A WHILE back I mentioned in my Footnote that in the first ten months of this Government, departments saved a total of £3.75bn through centrally led in-house cuts.
And how does this affect the man in the street you might ask, and what happens to the money saved anyway?
Surely with Christmas just around the corner we want to forget about efficiency programmes and hear a bit more about gestures of generosity and goodwill in keeping with the season.
Here’s some good news.
Thanks to the progress made in reducing administration costs and expensive overheads like advertising campaigns, this Christmas we are pledging cash to innovative charity appeals so that we can help support the vulnerable over the festive period.
Yes, on December 11 my deputy, the Minister for Civil Society Nick Hurd, announced that he has pledged £1m from efficiency savings to support innovative charity appeals this Christmas.
So what does this mean exactly?
Well when we published the Giving White Paper in May we threw open the doors to more imaginative ways of supporting charities.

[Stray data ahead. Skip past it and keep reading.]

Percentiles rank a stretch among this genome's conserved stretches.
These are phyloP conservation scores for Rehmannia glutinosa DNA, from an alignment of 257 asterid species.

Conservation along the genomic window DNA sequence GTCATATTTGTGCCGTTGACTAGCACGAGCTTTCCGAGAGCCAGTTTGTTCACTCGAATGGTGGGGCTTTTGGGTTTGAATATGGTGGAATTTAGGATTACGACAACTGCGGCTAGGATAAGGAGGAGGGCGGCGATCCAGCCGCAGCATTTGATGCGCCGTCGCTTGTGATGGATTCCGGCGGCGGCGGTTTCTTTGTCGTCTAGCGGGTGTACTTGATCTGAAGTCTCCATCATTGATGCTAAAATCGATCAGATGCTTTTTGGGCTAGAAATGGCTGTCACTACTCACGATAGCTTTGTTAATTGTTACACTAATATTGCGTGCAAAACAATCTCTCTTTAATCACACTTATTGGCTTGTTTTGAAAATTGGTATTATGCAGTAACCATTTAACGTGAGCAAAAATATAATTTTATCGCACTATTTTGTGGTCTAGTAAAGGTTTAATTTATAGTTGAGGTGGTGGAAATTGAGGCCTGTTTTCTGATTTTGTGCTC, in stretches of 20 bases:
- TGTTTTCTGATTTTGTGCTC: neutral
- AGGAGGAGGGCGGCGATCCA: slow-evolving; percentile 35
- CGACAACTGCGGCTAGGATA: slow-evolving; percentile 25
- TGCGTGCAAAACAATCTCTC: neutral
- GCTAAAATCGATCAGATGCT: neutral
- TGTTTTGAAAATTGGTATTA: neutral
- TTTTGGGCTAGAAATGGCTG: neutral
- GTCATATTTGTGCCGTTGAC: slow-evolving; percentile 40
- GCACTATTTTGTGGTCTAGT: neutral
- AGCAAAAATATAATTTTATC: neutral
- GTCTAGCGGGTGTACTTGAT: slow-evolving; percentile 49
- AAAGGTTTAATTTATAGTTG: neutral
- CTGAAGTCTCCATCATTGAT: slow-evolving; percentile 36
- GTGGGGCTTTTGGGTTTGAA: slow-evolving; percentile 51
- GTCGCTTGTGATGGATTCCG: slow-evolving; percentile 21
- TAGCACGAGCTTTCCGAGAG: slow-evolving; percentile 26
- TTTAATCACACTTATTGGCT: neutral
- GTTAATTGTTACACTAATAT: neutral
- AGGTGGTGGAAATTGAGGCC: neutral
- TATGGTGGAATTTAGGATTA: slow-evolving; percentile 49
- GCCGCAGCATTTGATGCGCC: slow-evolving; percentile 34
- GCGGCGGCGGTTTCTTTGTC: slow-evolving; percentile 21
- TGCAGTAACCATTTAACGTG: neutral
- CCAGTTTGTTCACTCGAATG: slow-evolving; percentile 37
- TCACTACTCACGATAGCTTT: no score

And you may have seen ITV’s Text Santa Campaign last week when the Prime Minister David Cameron pledged that if the public donate £250,000 the Government will match it with a further £250,000.
That’s the sort of lateral thinking we had in mind.
Or take the StreetSmart project launched so that restaurants can offer customers the chance to support local charities that help homeless people simply by adding £1 to their bill – with the Government matching the total up to £220,000.
Another project, www.localgiving.com - set up by ‘Secret Millionaire’ Marcel Speller - allows the public to find out about and make donations to small charities in their local community.
Again, £500,000 has been pledged by the Government to match the funding raised by the public.
The idea is to make it both easier and more compelling for people to give.
This is a way of allowing people to go about their daily life and do something for their neighbour, without doing a whole lot extra.
Hopefully initiatives such as these will revolutionise the way we give and help to redistribute more money to those who need it, a process beneficial both to those who give and those who receive, in the best traditions of The Big Society as it has been known from time immemorial.
MP for Horsham